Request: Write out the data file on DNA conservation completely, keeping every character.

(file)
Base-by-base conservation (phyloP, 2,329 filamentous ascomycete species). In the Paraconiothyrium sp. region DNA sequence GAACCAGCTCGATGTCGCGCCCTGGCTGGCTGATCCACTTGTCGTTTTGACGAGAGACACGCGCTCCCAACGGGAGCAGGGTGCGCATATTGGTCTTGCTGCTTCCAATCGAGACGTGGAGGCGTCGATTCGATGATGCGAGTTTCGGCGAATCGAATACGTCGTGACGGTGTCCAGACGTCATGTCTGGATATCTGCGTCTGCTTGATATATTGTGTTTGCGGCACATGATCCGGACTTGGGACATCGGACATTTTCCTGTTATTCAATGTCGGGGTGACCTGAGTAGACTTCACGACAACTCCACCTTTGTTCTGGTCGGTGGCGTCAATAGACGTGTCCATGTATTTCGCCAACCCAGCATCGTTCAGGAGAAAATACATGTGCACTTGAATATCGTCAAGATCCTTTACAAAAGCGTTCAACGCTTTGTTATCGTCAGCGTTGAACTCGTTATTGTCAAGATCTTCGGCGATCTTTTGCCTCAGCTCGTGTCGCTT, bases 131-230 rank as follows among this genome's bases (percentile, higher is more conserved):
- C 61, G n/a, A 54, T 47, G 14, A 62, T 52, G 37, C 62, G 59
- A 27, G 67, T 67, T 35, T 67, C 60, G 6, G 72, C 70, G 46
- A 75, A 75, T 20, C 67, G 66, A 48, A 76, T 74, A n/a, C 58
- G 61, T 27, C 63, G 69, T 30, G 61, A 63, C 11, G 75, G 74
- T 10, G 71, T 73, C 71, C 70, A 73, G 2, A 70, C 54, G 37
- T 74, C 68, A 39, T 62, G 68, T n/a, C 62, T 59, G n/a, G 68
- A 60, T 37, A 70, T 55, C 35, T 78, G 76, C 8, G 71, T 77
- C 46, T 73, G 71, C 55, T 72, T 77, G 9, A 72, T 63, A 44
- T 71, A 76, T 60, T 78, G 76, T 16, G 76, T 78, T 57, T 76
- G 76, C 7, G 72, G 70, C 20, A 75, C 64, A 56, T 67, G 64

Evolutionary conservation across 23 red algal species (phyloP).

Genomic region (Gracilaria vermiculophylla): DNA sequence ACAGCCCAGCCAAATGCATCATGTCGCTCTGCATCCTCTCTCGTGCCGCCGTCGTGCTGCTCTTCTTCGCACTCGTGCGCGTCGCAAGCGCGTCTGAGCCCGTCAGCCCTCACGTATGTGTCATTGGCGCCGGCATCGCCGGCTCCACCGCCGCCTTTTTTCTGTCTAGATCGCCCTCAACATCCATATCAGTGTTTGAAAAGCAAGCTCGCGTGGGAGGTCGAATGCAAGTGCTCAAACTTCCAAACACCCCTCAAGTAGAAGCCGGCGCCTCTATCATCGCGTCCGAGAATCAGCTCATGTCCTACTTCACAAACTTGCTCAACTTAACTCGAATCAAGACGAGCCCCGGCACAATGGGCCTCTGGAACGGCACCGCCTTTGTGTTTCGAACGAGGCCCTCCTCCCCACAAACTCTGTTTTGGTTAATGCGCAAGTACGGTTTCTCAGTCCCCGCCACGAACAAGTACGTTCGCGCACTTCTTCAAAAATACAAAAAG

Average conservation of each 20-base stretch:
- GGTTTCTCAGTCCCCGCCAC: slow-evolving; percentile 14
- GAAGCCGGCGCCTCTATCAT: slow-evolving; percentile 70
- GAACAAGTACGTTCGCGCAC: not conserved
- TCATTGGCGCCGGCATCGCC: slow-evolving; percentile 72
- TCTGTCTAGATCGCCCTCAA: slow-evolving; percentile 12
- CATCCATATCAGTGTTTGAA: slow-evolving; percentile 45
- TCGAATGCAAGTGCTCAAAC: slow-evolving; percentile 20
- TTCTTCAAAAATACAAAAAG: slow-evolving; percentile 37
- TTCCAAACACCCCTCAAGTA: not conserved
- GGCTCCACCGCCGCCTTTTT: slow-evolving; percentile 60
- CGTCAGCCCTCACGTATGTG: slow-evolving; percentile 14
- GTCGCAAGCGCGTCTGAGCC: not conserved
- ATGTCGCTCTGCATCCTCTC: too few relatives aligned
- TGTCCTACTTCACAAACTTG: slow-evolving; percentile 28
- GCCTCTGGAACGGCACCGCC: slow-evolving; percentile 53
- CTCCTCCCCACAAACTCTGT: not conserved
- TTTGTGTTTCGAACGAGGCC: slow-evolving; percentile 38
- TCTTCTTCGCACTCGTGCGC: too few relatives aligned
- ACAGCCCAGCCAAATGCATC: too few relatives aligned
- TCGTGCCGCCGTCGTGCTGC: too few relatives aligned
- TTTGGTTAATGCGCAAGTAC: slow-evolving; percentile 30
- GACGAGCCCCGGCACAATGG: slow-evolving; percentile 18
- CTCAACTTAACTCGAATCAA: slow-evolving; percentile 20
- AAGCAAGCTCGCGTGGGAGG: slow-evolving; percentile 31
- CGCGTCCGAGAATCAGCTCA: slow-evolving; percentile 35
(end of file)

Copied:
Base-by-base conservation (phyloP, 2,329 filamentous ascomycete species). In the Paraconiothyrium sp. region DNA sequence GAACCAGCTCGATGTCGCGCCCTGGCTGGCTGATCCACTTGTCGTTTTGACGAGAGACACGCGCTCCCAACGGGAGCAGGGTGCGCATATTGGTCTTGCTGCTTCCAATCGAGACGTGGAGGCGTCGATTCGATGATGCGAGTTTCGGCGAATCGAATACGTCGTGACGGTGTCCAGACGTCATGTCTGGATATCTGCGTCTGCTTGATATATTGTGTTTGCGGCACATGATCCGGACTTGGGACATCGGACATTTTCCTGTTATTCAATGTCGGGGTGACCTGAGTAGACTTCACGACAACTCCACCTTTGTTCTGGTCGGTGGCGTCAATAGACGTGTCCATGTATTTCGCCAACCCAGCATCGTTCAGGAGAAAATACATGTGCACTTGAATATCGTCAAGATCCTTTACAAAAGCGTTCAACGCTTTGTTATCGTCAGCGTTGAACTCGTTATTGTCAAGATCTTCGGCGATCTTTTGCCTCAGCTCGTGTCGCTT, bases 131-230 rank as follows among this genome's bases (percentile, higher is more conserved):
- C 61, G n/a, A 54, T 47, G 14, A 62, T 52, G 37, C 62, G 59
- A 27, G 67, T 67, T 35, T 67, C 60, G 6, G 72, C 70, G 46
- A 75, A 75, T 20, C 67, G 66, A 48, A 76, T 74, A n/a, C 58
- G 61, T 27, C 63, G 69, T 30, G 61, A 63, C 11, G 75, G 74
- T 10, G 71, T 73, C 71, C 70, A 73, G 2, A 70, C 54, G 37
- T 74, C 68, A 39, T 62, G 68, T n/a, C 62, T 59, G n/a, G 68
- A 60, T 37, A 70, T 55, C 35, T 78, G 76, C 8, G 71, T 77
- C 46, T 73, G 71, C 55, T 72, T 77, G 9, A 72, T 63, A 44
- T 71, A 76, T 60, T 78, G 76, T 16, G 76, T 78, T 57, T 76
- G 76, C 7, G 72, G 70, C 20, A 75, C 64, A 56, T 67, G 64

Evolutionary conservation across 23 red algal species (phyloP).

Genomic region (Gracilaria vermiculophylla): DNA sequence ACAGCCCAGCCAAATGCATCATGTCGCTCTGCATCCTCTCTCGTGCCGCCGTCGTGCTGCTCTTCTTCGCACTCGTGCGCGTCGCAAGCGCGTCTGAGCCCGTCAGCCCTCACGTATGTGTCATTGGCGCCGGCATCGCCGGCTCCACCGCCGCCTTTTTTCTGTCTAGATCGCCCTCAACATCCATATCAGTGTTTGAAAAGCAAGCTCGCGTGGGAGGTCGAATGCAAGTGCTCAAACTTCCAAACACCCCTCAAGTAGAAGCCGGCGCCTCTATCATCGCGTCCGAGAATCAGCTCATGTCCTACTTCACAAACTTGCTCAACTTAACTCGAATCAAGACGAGCCCCGGCACAATGGGCCTCTGGAACGGCACCGCCTTTGTGTTTCGAACGAGGCCCTCCTCCCCACAAACTCTGTTTTGGTTAATGCGCAAGTACGGTTTCTCAGTCCCCGCCACGAACAAGTACGTTCGCGCACTTCTTCAAAAATACAAAAAG

Average conservation of each 20-base stretch:
- GGTTTCTCAGTCCCCGCCAC: slow-evolving; percentile 14
- GAAGCCGGCGCCTCTATCAT: slow-evolving; percentile 70
- GAACAAGTACGTTCGCGCAC: not conserved
- TCATTGGCGCCGGCATCGCC: slow-evolving; percentile 72
- TCTGTCTAGATCGCCCTCAA: slow-evolving; percentile 12
- CATCCATATCAGTGTTTGAA: slow-evolving; percentile 45
- TCGAATGCAAGTGCTCAAAC: slow-evolving; percentile 20
- TTCTTCAAAAATACAAAAAG: slow-evolving; percentile 37
- TTCCAAACACCCCTCAAGTA: not conserved
- GGCTCCACCGCCGCCTTTTT: slow-evolving; percentile 60
- CGTCAGCCCTCACGTATGTG: slow-evolving; percentile 14
- GTCGCAAGCGCGTCTGAGCC: not conserved
- ATGTCGCTCTGCATCCTCTC: too few relatives aligned
- TGTCCTACTTCACAAACTTG: slow-evolving; percentile 28
- GCCTCTGGAACGGCACCGCC: slow-evolving; percentile 53
- CTCCTCCCCACAAACTCTGT: not conserved
- TTTGTGTTTCGAACGAGGCC: slow-evolving; percentile 38
- TCTTCTTCGCACTCGTGCGC: too few relatives aligned
- ACAGCCCAGCCAAATGCATC: too few relatives aligned
- TCGTGCCGCCGTCGTGCTGC: too few relatives aligned
- TTTGGTTAATGCGCAAGTAC: slow-evolving; percentile 30
- GACGAGCCCCGGCACAATGG: slow-evolving; percentile 18
- CTCAACTTAACTCGAATCAA: slow-evolving; percentile 20
- AAGCAAGCTCGCGTGGGAGG: slow-evolving; percentile 31
- CGCGTCCGAGAATCAGCTCA: slow-evolving; percentile 35